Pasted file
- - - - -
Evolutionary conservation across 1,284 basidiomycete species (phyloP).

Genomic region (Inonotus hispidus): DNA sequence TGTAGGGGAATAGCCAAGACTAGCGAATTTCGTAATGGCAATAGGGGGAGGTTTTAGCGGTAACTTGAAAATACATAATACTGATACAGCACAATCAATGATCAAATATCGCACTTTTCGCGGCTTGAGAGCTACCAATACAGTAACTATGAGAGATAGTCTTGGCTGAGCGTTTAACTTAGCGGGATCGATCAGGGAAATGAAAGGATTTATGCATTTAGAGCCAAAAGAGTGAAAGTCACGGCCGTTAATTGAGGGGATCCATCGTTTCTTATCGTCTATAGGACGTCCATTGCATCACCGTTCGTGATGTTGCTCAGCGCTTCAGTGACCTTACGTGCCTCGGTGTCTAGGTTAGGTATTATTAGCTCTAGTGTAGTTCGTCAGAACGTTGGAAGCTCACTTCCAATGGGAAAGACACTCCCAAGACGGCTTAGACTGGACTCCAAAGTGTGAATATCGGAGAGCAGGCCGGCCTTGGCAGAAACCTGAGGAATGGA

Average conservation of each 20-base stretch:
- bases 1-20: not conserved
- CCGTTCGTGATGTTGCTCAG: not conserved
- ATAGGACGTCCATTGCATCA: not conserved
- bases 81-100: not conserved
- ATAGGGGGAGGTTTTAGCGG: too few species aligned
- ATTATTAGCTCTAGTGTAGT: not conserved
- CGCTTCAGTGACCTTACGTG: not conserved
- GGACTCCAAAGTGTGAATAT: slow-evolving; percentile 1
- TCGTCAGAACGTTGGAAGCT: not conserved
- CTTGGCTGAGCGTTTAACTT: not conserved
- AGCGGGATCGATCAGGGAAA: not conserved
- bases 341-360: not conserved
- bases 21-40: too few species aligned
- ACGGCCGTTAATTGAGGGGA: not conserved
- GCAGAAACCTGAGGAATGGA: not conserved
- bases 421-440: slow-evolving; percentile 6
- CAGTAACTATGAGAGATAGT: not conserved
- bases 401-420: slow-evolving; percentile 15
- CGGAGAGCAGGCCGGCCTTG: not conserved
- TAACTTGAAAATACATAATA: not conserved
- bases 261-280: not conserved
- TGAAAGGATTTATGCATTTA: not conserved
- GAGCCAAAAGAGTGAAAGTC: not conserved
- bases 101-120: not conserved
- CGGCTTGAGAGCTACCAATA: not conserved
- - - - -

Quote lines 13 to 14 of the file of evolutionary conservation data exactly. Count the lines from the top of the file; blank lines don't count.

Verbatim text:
- CTTGGCTGAGCGTTTAACTT: not conserved
- AGCGGGATCGATCAGGGAAA: not conserved